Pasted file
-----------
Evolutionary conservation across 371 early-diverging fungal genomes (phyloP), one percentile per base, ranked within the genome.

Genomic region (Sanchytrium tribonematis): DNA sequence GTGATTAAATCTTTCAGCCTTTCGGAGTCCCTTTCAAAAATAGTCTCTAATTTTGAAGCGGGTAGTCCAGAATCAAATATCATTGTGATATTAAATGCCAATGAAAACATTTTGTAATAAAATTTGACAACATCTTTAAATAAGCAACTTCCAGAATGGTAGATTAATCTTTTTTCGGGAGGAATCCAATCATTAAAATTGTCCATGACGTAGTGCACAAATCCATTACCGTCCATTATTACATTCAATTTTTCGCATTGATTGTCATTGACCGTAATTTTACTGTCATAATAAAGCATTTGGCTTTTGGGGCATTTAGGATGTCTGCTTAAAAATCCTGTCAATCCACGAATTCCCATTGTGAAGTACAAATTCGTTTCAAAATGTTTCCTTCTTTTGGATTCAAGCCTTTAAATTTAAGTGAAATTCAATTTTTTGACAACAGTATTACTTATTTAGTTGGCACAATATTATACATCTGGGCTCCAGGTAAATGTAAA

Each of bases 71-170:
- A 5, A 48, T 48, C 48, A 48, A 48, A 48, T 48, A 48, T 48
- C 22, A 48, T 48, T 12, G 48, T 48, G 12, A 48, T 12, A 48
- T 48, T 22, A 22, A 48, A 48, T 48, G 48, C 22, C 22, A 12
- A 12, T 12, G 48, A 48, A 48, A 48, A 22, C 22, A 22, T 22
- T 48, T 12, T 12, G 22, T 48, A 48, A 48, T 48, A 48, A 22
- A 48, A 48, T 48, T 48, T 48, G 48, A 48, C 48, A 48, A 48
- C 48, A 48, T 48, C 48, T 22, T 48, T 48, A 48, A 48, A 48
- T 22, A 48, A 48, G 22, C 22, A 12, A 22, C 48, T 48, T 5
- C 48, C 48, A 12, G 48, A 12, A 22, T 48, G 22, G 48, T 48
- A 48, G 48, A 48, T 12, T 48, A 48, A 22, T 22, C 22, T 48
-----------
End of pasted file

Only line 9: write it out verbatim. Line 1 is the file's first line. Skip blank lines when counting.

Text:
- A 48, A 48, T 48, T 48, T 48, G 48, A 48, C 48, A 48, A 48